Observation: Cloud computing is nothing new

Cloud computing is not only the latest buzz term, it might well be the model of computing that powers the 21st century. However, it’s easy to forget that personal computing, in which each user has a standalone system that can operate without a network, is itself a relatively new approach.

The first practical computers were enormous behemoths composed of clicking relays and vacuum tubes. Much of the early development of these multi-ton monsters had been spurred by the allied code-breaking effort during World War II. For the first thirty years of the history of general purpose computers, computer time was the exclusive privilege of large institutions and governments. 

One of the first breakthroughs in bringing down the cost of computer access was the concept of a time-sharing system. In such a system, multiple operators can access the resources of the computer through the use of remote terminals. Here, in the form of early Teletype terminals, and later, video terminals, we see the emergence of a network topology in which computing horsepower is located in a central computer, away from the user.

It was the era of the mainframe and the dumb-terminal. Typically, these dumb terminals would lack storage or computation capability, as they were simply a display with a keyboard. By the 1970s, an operator (usually wearing flared trousers, if the textbooks I’ve seen are accurate), would sit in front of an amber or green screened terminal, thankful that he no longer needed to wait in line in to hand in a box of carefully arranged punch-cards.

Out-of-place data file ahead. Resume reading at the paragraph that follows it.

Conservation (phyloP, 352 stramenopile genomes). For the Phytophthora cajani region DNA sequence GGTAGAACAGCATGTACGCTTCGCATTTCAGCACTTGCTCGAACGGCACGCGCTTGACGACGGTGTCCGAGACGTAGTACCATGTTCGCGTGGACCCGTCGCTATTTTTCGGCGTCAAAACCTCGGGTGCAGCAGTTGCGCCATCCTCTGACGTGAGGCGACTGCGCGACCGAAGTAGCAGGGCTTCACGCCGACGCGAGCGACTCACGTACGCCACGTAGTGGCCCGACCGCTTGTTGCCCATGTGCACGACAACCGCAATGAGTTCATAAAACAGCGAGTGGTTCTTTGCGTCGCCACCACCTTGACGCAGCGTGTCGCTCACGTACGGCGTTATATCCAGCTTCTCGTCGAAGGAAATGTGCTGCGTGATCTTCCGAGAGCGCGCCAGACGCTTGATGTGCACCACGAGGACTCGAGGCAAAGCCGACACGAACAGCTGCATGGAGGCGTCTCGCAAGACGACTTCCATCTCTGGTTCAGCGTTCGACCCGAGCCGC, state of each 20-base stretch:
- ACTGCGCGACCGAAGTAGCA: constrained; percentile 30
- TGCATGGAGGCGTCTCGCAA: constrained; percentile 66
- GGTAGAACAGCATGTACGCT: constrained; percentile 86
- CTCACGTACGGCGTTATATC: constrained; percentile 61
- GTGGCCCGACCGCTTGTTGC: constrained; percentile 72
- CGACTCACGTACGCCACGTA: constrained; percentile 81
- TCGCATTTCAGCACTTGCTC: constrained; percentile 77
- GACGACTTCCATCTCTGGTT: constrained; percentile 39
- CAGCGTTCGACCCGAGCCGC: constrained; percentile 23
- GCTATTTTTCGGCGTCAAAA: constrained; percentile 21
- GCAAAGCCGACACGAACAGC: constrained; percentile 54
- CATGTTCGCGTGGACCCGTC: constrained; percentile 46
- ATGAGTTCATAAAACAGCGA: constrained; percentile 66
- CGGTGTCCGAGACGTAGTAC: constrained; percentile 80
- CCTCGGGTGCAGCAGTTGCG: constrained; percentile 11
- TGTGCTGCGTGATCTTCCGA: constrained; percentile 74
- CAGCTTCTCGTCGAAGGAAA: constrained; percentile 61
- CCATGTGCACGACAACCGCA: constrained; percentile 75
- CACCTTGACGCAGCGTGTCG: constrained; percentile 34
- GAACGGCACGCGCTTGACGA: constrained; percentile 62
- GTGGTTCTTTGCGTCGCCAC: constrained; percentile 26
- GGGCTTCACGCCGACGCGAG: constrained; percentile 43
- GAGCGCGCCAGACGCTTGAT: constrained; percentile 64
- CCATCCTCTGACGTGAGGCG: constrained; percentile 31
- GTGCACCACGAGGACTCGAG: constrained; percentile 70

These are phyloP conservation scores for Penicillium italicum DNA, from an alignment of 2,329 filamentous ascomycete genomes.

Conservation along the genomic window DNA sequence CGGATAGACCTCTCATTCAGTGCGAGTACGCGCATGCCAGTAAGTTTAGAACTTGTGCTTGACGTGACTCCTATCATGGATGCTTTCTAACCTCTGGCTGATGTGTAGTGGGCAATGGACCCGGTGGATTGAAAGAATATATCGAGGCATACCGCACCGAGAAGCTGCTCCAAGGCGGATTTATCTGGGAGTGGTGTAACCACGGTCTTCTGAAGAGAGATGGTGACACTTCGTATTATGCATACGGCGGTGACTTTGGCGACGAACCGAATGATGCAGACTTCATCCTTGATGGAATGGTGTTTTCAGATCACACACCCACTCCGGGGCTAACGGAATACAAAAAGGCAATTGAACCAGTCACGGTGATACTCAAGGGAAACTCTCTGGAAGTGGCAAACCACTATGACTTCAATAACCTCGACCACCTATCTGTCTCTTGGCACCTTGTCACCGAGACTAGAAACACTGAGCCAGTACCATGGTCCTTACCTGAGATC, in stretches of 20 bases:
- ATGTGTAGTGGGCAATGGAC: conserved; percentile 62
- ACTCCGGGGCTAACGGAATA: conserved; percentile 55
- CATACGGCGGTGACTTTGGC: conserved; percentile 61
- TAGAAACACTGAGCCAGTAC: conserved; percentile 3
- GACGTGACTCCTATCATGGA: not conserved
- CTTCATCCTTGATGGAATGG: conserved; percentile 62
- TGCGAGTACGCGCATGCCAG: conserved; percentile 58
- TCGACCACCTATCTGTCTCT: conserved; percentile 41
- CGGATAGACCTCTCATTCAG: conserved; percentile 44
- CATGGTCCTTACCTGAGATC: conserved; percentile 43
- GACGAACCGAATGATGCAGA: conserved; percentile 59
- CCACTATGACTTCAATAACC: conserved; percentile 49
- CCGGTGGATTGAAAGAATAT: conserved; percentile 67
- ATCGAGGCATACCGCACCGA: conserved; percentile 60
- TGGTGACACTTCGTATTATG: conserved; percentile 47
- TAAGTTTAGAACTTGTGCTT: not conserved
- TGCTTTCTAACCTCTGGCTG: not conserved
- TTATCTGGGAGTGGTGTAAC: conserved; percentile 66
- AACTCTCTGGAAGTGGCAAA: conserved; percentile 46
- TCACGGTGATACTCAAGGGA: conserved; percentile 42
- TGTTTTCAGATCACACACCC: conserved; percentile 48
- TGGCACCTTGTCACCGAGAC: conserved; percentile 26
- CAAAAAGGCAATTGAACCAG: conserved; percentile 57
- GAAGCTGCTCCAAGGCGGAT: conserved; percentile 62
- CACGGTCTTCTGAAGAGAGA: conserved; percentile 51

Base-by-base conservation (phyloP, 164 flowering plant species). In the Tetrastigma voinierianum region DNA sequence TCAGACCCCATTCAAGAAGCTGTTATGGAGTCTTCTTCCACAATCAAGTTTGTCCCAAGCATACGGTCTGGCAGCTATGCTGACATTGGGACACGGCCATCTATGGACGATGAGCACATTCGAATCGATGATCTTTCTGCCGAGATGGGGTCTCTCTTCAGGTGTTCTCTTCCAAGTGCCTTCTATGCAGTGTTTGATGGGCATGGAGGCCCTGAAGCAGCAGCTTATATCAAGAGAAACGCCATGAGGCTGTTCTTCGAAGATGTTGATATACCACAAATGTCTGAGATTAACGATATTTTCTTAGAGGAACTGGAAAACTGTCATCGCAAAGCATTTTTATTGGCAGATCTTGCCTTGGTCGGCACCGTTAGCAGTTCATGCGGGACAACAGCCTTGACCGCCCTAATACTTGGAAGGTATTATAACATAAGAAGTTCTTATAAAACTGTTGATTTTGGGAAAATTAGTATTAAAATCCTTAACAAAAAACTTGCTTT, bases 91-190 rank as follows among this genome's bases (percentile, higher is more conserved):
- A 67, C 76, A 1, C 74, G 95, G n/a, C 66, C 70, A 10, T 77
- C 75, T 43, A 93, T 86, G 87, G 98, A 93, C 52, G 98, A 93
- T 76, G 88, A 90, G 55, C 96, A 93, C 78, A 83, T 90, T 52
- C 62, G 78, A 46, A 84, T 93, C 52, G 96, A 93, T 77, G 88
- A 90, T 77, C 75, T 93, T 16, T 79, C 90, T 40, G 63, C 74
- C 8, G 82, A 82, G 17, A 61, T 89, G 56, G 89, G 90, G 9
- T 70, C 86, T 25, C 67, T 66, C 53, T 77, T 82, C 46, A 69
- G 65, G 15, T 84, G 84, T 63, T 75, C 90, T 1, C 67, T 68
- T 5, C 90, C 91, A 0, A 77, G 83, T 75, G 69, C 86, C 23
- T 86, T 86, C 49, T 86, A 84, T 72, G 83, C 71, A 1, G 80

Fast forward to the late 70s and a new paradigm was beginning to gain favour. If you’ve seen the film The Pirates of Silicon Valley, a dramatisation of the early years of Apple Computers, you may remember a scene in which the young Steve Wozniak is compelled to show his prototype personal computer to his employer, Hewlett Packard. In the scene that I’m talking about, Steve fears that his bosses will take his idea from him. The exchange goes something like this:

HP exec
Steve, it is Steve isn’t it?

Steve Wozniak
(nods)

HP exec
Steve, you say that this... gadget... of yours is for ordinary people. What on earth would ordinary people want with computers?

(long pause)

The idea that was being mooted was that of a personal computer, that is, a self-contained computer that only requires an electrical power supply in order to operate. Singular computers that did not need to be connected to a larger computer in order to run went on to become the popular face of computing for the remainder of the 20th century.